Kelly: I truly felt after my first listen that this is the record she was always meant to make. There is a freedom to it, but because of her experience and her love for not only making music, but for music in general, this collection of songs feels perfectly baked. You can hear that she is having fun through each song. Even the deeper, ballad tunes have a feeling of levity and hope. This album feels like coming home.

Maggie Rogers © Maddy Rotman
Maggie Rogers © Maddy Rotman

How does this album compare to Rogers’ first two records, and where do you hear her growth and change?

Don't Forget Me - Maggie Rogers

Kevin: I mean, she continues to push herself to the boundaries of and then beyond of like “pop” music—both Surrender and this album are a lot different in aesthetic when compared to Heard it in A Past Life. It is genuinely interesting. Like she continues to shift with literally each thing she records. With this one you can definitely hear like the urge return to the singer/songwriter-y stuff that she was dabbling in with her early, independent releases, but there is also the desire for something much larger, or more bombastic in scope. I think the most noticeable growth honestly comes from how seriously she seems to take herself, or like her commitment to the album cycle in terms of a look, the release, the tour in support of, etc. She just seems to throw herself more and more, and deeper into not a caricature or like a shifting persona, but as an artist—and one who is restless and hopes that her audience comes along with the restlessness.

Sam: For her debut, Heard It In A Past Life, it seemed like she threw everything at the wall, trying to make an alt-pop and folkier debut. It worked sort of well, although the album came as a bit of a mixed bag. Her vision was clearer on Surrender, a pop-rock album filled with mostly bangers, but there were still odd inclusions. On Don’t Forget Me, though, I can hear her growth through her lyrics and the more relaxed instrumentals — finally, it doesn’t feel like she’s trying everything just because she can now. Her voice is more at ease, and this is the first album it feels like she’s settled in.

Christine: I agree that Maggie likes to try different things, and I commend her for that. This album feels more stripped back than Surrender, which really pulled out the stops with production, especially percussion, which I personally adore about Maggie’s music. It’s got the honest verve of Heard It In A Past Life and those beginning and ending songs deliver, while the others fall a bit short for me.

Kelly: To me, the growth in this album is letting go. She’s spoken a lot about the way it was made; sprawling over a week with 2 songs a day. For someone who has studied music her entire life and has been put through the pop album machine of tweaking and gnawing over every single note – this album is what music is supposed to be. She made music that felt right and true to her. She didn’t overthink it and because of that – I think it’s one of her greatest and most relatable body’s of work.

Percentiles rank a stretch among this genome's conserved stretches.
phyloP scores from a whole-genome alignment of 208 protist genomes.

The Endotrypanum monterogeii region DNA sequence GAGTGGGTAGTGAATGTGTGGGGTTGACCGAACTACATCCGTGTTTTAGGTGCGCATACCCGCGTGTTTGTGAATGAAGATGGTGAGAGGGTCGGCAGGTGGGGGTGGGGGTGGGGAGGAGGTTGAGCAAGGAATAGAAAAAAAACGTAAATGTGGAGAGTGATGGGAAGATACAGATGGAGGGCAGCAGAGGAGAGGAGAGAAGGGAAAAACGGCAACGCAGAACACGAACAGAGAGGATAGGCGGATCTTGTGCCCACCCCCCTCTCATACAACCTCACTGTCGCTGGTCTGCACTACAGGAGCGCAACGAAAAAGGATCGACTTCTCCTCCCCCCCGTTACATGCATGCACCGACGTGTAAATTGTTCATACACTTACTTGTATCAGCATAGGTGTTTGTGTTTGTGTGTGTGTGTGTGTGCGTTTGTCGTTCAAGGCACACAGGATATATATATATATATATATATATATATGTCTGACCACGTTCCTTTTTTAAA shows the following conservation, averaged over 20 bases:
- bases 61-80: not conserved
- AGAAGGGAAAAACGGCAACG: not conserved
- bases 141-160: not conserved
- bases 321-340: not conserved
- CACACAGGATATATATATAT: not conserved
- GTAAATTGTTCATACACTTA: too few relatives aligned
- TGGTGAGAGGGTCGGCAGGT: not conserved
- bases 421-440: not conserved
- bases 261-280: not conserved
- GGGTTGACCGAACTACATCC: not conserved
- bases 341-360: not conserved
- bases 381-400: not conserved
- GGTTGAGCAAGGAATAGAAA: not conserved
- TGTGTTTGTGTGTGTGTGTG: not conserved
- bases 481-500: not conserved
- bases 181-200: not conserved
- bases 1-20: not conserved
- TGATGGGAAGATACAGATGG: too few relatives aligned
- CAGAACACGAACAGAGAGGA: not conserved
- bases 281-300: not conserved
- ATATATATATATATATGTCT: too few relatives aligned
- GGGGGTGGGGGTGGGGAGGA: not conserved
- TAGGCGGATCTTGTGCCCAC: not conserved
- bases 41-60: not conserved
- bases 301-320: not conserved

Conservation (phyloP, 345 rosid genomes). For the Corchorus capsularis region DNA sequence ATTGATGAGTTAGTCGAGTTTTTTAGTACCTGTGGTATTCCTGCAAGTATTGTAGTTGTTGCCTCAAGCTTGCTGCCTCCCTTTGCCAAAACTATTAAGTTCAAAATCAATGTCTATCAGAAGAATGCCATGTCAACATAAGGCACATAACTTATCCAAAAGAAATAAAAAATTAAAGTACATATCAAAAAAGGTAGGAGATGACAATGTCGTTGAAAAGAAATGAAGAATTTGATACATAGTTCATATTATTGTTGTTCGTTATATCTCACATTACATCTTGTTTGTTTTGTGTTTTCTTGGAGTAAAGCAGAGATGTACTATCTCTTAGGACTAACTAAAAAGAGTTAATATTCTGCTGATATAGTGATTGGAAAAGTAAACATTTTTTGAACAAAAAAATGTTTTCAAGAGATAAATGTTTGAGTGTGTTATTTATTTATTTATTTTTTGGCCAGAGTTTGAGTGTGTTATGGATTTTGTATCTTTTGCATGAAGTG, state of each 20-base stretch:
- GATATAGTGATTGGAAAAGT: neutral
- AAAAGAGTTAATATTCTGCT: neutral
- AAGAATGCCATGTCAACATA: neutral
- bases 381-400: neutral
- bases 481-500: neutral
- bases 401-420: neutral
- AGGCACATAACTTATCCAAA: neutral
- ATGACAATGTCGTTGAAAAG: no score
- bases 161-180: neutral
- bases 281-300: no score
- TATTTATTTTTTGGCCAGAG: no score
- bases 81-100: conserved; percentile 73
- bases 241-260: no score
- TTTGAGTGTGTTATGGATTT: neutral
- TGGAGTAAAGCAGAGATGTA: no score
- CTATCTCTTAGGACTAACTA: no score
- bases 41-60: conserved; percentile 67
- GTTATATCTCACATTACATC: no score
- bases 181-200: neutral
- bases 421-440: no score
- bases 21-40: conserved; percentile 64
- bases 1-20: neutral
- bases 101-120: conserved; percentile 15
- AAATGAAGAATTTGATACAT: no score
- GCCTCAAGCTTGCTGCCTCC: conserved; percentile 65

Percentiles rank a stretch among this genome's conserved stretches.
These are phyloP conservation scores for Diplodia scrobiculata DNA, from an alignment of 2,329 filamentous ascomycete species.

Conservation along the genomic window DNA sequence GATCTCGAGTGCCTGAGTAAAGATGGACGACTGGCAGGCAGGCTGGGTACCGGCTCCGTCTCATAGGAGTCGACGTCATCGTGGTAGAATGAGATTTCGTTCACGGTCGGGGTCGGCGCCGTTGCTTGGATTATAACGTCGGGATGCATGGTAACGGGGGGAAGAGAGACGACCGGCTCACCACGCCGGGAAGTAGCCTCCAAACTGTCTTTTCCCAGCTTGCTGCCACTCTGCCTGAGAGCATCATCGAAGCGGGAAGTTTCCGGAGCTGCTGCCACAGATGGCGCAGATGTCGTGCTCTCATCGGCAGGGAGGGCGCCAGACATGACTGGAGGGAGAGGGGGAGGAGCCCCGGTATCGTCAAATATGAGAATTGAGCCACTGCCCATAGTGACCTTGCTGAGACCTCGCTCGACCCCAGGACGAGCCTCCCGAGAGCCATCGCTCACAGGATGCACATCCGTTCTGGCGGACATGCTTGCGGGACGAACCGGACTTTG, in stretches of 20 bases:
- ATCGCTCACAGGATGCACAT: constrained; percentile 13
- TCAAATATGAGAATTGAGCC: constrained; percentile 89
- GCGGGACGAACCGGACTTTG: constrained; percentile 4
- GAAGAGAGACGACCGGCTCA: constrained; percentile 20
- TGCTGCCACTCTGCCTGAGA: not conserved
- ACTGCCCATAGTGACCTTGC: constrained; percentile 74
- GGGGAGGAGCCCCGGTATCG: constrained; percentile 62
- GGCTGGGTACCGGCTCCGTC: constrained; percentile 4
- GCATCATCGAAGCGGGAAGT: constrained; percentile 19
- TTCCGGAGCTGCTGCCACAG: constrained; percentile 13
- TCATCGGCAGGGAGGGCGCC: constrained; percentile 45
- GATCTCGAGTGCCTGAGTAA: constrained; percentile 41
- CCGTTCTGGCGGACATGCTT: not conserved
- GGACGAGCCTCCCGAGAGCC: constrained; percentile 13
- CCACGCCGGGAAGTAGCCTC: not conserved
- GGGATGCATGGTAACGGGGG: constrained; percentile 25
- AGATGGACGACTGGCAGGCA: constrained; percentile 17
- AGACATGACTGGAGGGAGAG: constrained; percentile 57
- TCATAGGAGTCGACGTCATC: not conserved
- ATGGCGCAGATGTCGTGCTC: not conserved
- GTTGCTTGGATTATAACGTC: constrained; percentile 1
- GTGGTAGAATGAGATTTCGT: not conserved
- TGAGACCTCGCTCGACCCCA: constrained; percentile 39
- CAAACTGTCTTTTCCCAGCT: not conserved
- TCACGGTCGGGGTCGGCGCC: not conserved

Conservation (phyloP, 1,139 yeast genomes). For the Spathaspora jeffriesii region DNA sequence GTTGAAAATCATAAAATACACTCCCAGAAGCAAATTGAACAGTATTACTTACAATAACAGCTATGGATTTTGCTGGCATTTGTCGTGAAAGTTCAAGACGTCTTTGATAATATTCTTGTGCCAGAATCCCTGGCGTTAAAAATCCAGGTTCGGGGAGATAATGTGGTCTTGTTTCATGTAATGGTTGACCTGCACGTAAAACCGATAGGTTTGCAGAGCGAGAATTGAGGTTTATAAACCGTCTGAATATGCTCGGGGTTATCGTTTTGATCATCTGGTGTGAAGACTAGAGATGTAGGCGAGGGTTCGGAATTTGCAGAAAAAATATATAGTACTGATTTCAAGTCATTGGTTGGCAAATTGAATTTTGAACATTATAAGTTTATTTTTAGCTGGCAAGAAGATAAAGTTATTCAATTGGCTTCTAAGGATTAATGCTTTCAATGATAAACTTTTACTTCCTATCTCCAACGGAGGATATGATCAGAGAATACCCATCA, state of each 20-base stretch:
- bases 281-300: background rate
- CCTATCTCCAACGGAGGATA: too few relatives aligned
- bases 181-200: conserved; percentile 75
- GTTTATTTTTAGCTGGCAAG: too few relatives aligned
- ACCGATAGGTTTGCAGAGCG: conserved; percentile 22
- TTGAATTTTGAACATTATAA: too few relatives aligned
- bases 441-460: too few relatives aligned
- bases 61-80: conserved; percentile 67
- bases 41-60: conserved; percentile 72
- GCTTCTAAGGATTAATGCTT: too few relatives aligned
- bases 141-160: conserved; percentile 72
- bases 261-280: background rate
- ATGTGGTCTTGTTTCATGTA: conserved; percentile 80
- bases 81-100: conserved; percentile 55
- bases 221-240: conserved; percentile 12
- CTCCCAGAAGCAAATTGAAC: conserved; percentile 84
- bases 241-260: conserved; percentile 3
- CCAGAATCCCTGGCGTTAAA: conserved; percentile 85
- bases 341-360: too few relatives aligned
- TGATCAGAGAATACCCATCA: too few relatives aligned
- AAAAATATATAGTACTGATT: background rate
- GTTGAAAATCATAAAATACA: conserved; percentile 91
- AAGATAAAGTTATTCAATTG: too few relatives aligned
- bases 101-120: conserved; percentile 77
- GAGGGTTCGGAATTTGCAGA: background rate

Rogers teased the album earlier this year with just two singles, “Don’t Forget Me” and “So Sick of Dreaming.” How do you feel these two songs captured the spirit of the album as a whole? Were they faithful or fitting as sneak-peeks?

Don't Forget Me - Maggie Rogers

Kevin: So peace and love ot Margaret Rogers but like I was honestly hoping the whole album was going to slant more into the adult contemporary, acoustic smolder of “Don’t Forget Me.” It’s not misleading, exactly, as a first single from the album, but “So Sick of Dreaming” is a lot different in tone—it’s a song that grew on me the more I listened. Which is good. Because at first I was like oh woof this is kind of not it. Especially the little jokey interlude where she talks about the guy standing her up for a dinner date so he could go to a basketball game. There are times when like a singer or artist breaks the fourth wall and does something kind of self-aware and cutesy and I don’t know if she’s the kind of artist that can pull it off with the charm that is needed. I don’t think they really captured the spirit of the album because like Rogers really shifting herself from album to album in terms of the embracing of different sounds or styles, or whatever, this is a really restless album. It doesn’t sound like cobbled together, but, the cohesion is truly only in her voice.

Sam: Totally — the title track with its plea, is such an odd way to start an era, but I’m obsessed. It’s melancholy, reflective, and I think it encapsulates the album as a whole well. I liked “So Sick of Dreaming” more — I enjoy when she gets into this country side. And the whole sentiment of being over the hope of dating, only expecting disappointment with the guy that abandoned her for a Knicks’ game — deeply funny and deeply relatable.

Christine: Both tracks are great, and definitely gave a sense of that country-tinged pop, adult contemporary feel. It’s an interesting choice, though, to bring out two relatively downtempo songs to tease an album that definitely has its bangers. I’d have liked It Was Coming All Along as a lead single.